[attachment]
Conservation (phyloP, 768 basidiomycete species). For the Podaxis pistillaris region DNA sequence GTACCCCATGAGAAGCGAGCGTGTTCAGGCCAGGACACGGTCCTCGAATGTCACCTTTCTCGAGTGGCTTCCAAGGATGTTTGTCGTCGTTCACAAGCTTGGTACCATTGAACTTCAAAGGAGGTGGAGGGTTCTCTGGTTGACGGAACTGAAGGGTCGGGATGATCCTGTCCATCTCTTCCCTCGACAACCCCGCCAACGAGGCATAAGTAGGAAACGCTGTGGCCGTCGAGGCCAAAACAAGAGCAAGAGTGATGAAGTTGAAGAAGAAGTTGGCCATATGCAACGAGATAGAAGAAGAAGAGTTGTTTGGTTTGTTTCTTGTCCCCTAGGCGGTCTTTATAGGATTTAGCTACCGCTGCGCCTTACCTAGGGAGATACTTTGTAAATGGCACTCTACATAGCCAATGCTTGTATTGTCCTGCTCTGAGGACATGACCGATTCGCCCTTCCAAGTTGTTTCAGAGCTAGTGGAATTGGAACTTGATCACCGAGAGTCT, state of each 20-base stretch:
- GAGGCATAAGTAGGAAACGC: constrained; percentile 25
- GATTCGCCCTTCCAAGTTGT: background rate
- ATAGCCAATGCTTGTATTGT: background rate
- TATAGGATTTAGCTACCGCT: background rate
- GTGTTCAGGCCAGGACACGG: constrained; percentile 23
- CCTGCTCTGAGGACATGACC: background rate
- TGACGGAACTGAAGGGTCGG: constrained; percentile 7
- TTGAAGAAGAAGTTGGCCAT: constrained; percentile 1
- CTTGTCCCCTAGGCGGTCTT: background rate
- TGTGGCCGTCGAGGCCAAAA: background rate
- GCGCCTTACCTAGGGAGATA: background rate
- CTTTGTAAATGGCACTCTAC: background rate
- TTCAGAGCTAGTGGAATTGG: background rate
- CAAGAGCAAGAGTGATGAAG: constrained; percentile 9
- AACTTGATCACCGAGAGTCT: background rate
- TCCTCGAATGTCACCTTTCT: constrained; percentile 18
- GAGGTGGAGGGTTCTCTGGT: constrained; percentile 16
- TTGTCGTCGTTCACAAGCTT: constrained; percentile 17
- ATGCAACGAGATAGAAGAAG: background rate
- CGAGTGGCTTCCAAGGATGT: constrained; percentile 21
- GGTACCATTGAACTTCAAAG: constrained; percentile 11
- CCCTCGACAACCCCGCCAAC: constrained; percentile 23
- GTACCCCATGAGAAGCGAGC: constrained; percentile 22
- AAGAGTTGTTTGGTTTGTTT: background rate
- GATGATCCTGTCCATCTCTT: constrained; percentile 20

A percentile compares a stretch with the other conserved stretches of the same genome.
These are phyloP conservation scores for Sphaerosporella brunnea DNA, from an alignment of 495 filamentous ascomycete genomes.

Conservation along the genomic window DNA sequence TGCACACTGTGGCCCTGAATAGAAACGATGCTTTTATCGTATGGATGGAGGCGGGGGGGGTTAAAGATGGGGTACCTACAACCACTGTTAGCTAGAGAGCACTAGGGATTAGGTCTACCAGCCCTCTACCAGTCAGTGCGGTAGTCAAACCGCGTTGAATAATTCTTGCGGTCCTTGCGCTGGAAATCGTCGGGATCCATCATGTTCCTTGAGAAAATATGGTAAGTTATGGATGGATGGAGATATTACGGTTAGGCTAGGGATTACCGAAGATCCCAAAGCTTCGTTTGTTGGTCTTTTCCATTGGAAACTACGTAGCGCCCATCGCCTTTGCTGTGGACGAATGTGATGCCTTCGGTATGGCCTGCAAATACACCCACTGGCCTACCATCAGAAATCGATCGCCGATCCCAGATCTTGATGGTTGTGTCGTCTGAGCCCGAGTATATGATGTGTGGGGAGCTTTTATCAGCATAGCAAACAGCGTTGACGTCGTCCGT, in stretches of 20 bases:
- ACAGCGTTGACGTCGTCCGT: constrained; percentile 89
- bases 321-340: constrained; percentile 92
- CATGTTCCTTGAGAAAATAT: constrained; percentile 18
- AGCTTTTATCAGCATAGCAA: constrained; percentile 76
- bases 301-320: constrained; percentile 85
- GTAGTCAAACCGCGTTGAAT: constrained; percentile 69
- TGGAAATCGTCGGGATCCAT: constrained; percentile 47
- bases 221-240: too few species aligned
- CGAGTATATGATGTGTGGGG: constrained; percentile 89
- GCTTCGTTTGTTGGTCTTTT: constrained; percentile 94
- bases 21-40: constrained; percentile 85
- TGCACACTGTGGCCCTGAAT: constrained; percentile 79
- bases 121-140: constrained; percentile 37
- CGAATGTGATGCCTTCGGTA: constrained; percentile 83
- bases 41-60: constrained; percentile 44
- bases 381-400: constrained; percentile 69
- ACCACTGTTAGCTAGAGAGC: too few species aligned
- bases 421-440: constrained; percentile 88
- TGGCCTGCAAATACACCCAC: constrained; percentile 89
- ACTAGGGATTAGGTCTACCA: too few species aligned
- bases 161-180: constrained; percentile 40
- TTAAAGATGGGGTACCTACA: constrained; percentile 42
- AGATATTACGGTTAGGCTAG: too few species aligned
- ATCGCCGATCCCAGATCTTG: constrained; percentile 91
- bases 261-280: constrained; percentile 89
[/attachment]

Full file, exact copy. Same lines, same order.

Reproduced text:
Conservation (phyloP, 768 basidiomycete species). For the Podaxis pistillaris region DNA sequence GTACCCCATGAGAAGCGAGCGTGTTCAGGCCAGGACACGGTCCTCGAATGTCACCTTTCTCGAGTGGCTTCCAAGGATGTTTGTCGTCGTTCACAAGCTTGGTACCATTGAACTTCAAAGGAGGTGGAGGGTTCTCTGGTTGACGGAACTGAAGGGTCGGGATGATCCTGTCCATCTCTTCCCTCGACAACCCCGCCAACGAGGCATAAGTAGGAAACGCTGTGGCCGTCGAGGCCAAAACAAGAGCAAGAGTGATGAAGTTGAAGAAGAAGTTGGCCATATGCAACGAGATAGAAGAAGAAGAGTTGTTTGGTTTGTTTCTTGTCCCCTAGGCGGTCTTTATAGGATTTAGCTACCGCTGCGCCTTACCTAGGGAGATACTTTGTAAATGGCACTCTACATAGCCAATGCTTGTATTGTCCTGCTCTGAGGACATGACCGATTCGCCCTTCCAAGTTGTTTCAGAGCTAGTGGAATTGGAACTTGATCACCGAGAGTCT, state of each 20-base stretch:
- GAGGCATAAGTAGGAAACGC: constrained; percentile 25
- GATTCGCCCTTCCAAGTTGT: background rate
- ATAGCCAATGCTTGTATTGT: background rate
- TATAGGATTTAGCTACCGCT: background rate
- GTGTTCAGGCCAGGACACGG: constrained; percentile 23
- CCTGCTCTGAGGACATGACC: background rate
- TGACGGAACTGAAGGGTCGG: constrained; percentile 7
- TTGAAGAAGAAGTTGGCCAT: constrained; percentile 1
- CTTGTCCCCTAGGCGGTCTT: background rate
- TGTGGCCGTCGAGGCCAAAA: background rate
- GCGCCTTACCTAGGGAGATA: background rate
- CTTTGTAAATGGCACTCTAC: background rate
- TTCAGAGCTAGTGGAATTGG: background rate
- CAAGAGCAAGAGTGATGAAG: constrained; percentile 9
- AACTTGATCACCGAGAGTCT: background rate
- TCCTCGAATGTCACCTTTCT: constrained; percentile 18
- GAGGTGGAGGGTTCTCTGGT: constrained; percentile 16
- TTGTCGTCGTTCACAAGCTT: constrained; percentile 17
- ATGCAACGAGATAGAAGAAG: background rate
- CGAGTGGCTTCCAAGGATGT: constrained; percentile 21
- GGTACCATTGAACTTCAAAG: constrained; percentile 11
- CCCTCGACAACCCCGCCAAC: constrained; percentile 23
- GTACCCCATGAGAAGCGAGC: constrained; percentile 22
- AAGAGTTGTTTGGTTTGTTT: background rate
- GATGATCCTGTCCATCTCTT: constrained; percentile 20

A percentile compares a stretch with the other conserved stretches of the same genome.
These are phyloP conservation scores for Sphaerosporella brunnea DNA, from an alignment of 495 filamentous ascomycete genomes.

Conservation along the genomic window DNA sequence TGCACACTGTGGCCCTGAATAGAAACGATGCTTTTATCGTATGGATGGAGGCGGGGGGGGTTAAAGATGGGGTACCTACAACCACTGTTAGCTAGAGAGCACTAGGGATTAGGTCTACCAGCCCTCTACCAGTCAGTGCGGTAGTCAAACCGCGTTGAATAATTCTTGCGGTCCTTGCGCTGGAAATCGTCGGGATCCATCATGTTCCTTGAGAAAATATGGTAAGTTATGGATGGATGGAGATATTACGGTTAGGCTAGGGATTACCGAAGATCCCAAAGCTTCGTTTGTTGGTCTTTTCCATTGGAAACTACGTAGCGCCCATCGCCTTTGCTGTGGACGAATGTGATGCCTTCGGTATGGCCTGCAAATACACCCACTGGCCTACCATCAGAAATCGATCGCCGATCCCAGATCTTGATGGTTGTGTCGTCTGAGCCCGAGTATATGATGTGTGGGGAGCTTTTATCAGCATAGCAAACAGCGTTGACGTCGTCCGT, in stretches of 20 bases:
- ACAGCGTTGACGTCGTCCGT: constrained; percentile 89
- bases 321-340: constrained; percentile 92
- CATGTTCCTTGAGAAAATAT: constrained; percentile 18
- AGCTTTTATCAGCATAGCAA: constrained; percentile 76
- bases 301-320: constrained; percentile 85
- GTAGTCAAACCGCGTTGAAT: constrained; percentile 69
- TGGAAATCGTCGGGATCCAT: constrained; percentile 47
- bases 221-240: too few species aligned
- CGAGTATATGATGTGTGGGG: constrained; percentile 89
- GCTTCGTTTGTTGGTCTTTT: constrained; percentile 94
- bases 21-40: constrained; percentile 85
- TGCACACTGTGGCCCTGAAT: constrained; percentile 79
- bases 121-140: constrained; percentile 37
- CGAATGTGATGCCTTCGGTA: constrained; percentile 83
- bases 41-60: constrained; percentile 44
- bases 381-400: constrained; percentile 69
- ACCACTGTTAGCTAGAGAGC: too few species aligned
- bases 421-440: constrained; percentile 88
- TGGCCTGCAAATACACCCAC: constrained; percentile 89
- ACTAGGGATTAGGTCTACCA: too few species aligned
- bases 161-180: constrained; percentile 40
- TTAAAGATGGGGTACCTACA: constrained; percentile 42
- AGATATTACGGTTAGGCTAG: too few species aligned
- ATCGCCGATCCCAGATCTTG: constrained; percentile 91
- bases 261-280: constrained; percentile 89